A bill that would prohibit workplace discrimination for those people who identify as lesbian, gay, bisexual or transgender got its three hours in the sun Thursday.
But no vote was taken before senators adjourned at noon for their long weekend.
If the bill's supporters can show they have 33 votes, the number needed to break a filibuster and force a vote on the issue, it will get more time, said Speaker Jim Scheer after the debate ended. That's no different than any other controversial bill with extended debate, he said.
Lincoln Sen. Adam Morfeld, who introduced the bill that would add sexual orientation and gender identity to the list of protected classes in the workplace, said he now will work with opponents to clarify points in the legislation and make it better.
Then he'll get a vote count based on an amended version of the bill and hope to get it on the schedule again, he said.
This year, he felt senators had a sincere willingness to work with supporters to sort through the issues.
"In the past the opposition had just been, 'dead no,'" he said. "In the past it was pretty fierce opposition."
During the debate, Morfeld told senators the bill (LB173) is one whose time has come, especially with the state needing to retain and attract young Nebraskans to build a 21st century atmosphere.
Morfeld said Omaha has had nondiscrimination protections for gay and transgender residents for five years.
"None of the parade of horribles that opponents have suggested have occurred," he said.
Lincoln has no ordinances prohibiting discrimination in public accommodations or in the workplace based on sexual orientation or gender identity. Six Lincoln area senators spoke in favor of the bill: Sens. Morfeld, Kate Bolz, Anna Wishart, Patty Pansing Brooks, Matt Hansen and Roy Baker.
Bolz said she considered the bill to be employment legislation. Workforce is the No. 1 priority in growing the Nebraska economy, she said, and this would help that.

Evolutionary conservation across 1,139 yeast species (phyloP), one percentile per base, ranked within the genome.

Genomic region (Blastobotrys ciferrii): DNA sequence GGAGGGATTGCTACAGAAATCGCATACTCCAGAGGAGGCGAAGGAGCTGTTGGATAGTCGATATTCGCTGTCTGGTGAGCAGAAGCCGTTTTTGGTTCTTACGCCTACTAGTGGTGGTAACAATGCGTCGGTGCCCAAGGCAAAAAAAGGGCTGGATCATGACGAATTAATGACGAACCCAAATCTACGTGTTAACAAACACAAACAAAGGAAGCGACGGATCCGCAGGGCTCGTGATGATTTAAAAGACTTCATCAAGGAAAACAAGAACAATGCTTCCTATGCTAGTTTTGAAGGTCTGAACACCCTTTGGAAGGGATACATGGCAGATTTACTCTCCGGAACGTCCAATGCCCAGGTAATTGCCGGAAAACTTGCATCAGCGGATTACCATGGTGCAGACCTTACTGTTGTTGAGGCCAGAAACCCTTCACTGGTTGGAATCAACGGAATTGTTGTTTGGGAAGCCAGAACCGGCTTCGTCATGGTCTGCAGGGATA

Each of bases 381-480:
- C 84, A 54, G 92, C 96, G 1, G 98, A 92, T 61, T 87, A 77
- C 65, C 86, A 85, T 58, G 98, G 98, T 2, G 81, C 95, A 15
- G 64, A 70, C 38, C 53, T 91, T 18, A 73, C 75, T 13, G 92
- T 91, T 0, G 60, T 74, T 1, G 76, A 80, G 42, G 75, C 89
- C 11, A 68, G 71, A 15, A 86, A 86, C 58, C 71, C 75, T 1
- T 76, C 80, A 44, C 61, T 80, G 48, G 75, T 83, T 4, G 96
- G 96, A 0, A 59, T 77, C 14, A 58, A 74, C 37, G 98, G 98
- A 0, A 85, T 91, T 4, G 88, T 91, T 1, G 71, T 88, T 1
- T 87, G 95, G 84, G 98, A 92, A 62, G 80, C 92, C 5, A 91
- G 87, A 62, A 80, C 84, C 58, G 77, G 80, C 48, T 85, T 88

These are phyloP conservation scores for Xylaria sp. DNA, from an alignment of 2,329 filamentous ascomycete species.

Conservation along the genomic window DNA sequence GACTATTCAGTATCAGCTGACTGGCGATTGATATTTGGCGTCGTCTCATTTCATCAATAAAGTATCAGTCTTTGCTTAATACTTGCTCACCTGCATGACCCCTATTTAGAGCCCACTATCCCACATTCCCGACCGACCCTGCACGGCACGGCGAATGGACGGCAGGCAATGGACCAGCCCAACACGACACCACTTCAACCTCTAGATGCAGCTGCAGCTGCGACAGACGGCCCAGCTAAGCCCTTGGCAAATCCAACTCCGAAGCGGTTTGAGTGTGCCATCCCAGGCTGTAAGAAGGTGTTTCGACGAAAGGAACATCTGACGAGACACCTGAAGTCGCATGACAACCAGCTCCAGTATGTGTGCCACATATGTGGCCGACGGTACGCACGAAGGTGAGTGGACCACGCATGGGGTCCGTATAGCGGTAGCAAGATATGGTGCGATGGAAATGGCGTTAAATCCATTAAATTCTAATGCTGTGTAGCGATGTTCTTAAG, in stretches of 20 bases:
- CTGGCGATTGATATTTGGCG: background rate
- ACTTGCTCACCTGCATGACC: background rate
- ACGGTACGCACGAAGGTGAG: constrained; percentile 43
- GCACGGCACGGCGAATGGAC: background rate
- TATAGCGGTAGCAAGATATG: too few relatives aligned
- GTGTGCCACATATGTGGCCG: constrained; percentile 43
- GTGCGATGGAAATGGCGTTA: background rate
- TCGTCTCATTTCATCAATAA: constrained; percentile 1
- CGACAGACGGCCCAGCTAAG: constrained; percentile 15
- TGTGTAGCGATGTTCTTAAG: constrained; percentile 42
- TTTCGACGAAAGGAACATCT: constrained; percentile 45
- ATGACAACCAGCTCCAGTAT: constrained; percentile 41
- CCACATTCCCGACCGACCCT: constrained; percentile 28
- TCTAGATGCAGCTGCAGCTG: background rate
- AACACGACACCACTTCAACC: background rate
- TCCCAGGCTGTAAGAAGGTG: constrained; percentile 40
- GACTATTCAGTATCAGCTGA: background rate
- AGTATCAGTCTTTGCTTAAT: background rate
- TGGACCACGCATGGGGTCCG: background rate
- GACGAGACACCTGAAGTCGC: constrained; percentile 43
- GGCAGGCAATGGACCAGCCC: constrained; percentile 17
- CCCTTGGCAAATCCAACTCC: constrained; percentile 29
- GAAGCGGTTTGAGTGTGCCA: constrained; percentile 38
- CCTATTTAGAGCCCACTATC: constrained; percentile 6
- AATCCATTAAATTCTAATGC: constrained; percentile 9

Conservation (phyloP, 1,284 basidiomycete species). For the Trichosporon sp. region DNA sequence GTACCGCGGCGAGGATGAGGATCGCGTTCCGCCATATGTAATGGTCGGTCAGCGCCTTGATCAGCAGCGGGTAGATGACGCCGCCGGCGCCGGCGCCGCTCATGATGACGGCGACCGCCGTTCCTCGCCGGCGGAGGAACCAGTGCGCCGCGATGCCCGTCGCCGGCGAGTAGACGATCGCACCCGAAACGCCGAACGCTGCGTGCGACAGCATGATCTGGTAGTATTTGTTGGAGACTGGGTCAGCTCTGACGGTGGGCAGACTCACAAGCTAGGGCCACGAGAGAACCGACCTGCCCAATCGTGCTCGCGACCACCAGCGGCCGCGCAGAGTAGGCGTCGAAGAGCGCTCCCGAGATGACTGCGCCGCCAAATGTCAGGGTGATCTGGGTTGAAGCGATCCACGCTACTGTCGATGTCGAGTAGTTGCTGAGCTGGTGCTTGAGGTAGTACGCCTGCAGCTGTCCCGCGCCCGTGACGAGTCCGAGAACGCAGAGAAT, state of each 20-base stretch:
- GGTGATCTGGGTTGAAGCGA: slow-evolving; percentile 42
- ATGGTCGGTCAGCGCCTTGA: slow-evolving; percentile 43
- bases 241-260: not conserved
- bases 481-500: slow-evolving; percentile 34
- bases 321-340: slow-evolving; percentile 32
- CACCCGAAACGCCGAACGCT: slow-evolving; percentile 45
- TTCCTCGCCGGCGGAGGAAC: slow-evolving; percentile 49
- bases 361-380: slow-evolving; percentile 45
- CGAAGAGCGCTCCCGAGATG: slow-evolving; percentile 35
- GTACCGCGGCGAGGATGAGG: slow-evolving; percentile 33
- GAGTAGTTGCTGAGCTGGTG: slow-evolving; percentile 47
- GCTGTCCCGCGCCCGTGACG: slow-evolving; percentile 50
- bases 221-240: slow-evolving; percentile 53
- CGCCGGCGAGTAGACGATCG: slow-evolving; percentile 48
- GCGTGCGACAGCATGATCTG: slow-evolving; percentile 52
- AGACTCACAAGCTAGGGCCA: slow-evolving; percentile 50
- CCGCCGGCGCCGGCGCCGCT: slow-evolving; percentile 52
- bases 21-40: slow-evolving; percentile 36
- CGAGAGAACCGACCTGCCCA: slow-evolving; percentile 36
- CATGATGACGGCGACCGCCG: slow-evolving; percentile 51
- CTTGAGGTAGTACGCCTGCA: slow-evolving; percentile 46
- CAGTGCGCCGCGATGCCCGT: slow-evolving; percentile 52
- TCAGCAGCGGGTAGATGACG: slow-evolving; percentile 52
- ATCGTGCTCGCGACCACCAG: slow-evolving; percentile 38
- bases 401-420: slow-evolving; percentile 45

Senators don't have to pass this bill to protect her gay son, said Pansing Brooks.
"He's already protected. He's moved away from here," she said.
Two Lincoln senators opposed the bill.
The LGBT community absolutely should not be treated like second-class citizens, said Sen. Suzanne Geist. But it is the job of lawmakers to affirm and uphold constitutionally protected freedoms.
"Tolerance is a two-way street," she said. "I support only those laws that don't pick and choose who gets freedom and who doesn't."
LB173 threatens the freedom of those who have and live by deeply held religious beliefs, including business owners, she said.
Sen. Mike Hilgers said businesses already treat people equally.
"This is the heavy hand of government trying to solve a problem that is being solved (already)," he said.
Two senators from Sarpy County -- Carol Blood and Sue Crawford -- talked about the importance of passing the bill and sending a positive message to businesses in their county.
Social media giant Facebook on Tuesday announced plans for a data center there. And PayPal has been a large employer in Sarpy County for years.
Sen. Paul Shumacher of Columbus watched the city of Omaha's ordinance play out with interest, he said.
He has been persuaded by the arguments of the chambers of commerce in the state and the business community that not having this protection against discrimination is one of the drags on the state's ability to attract talented people and to look like a state fully participating in the 21st century.
"This is a hangover from the past. And so the question's fairly simple. Shall we bring the future into being now?" he said.
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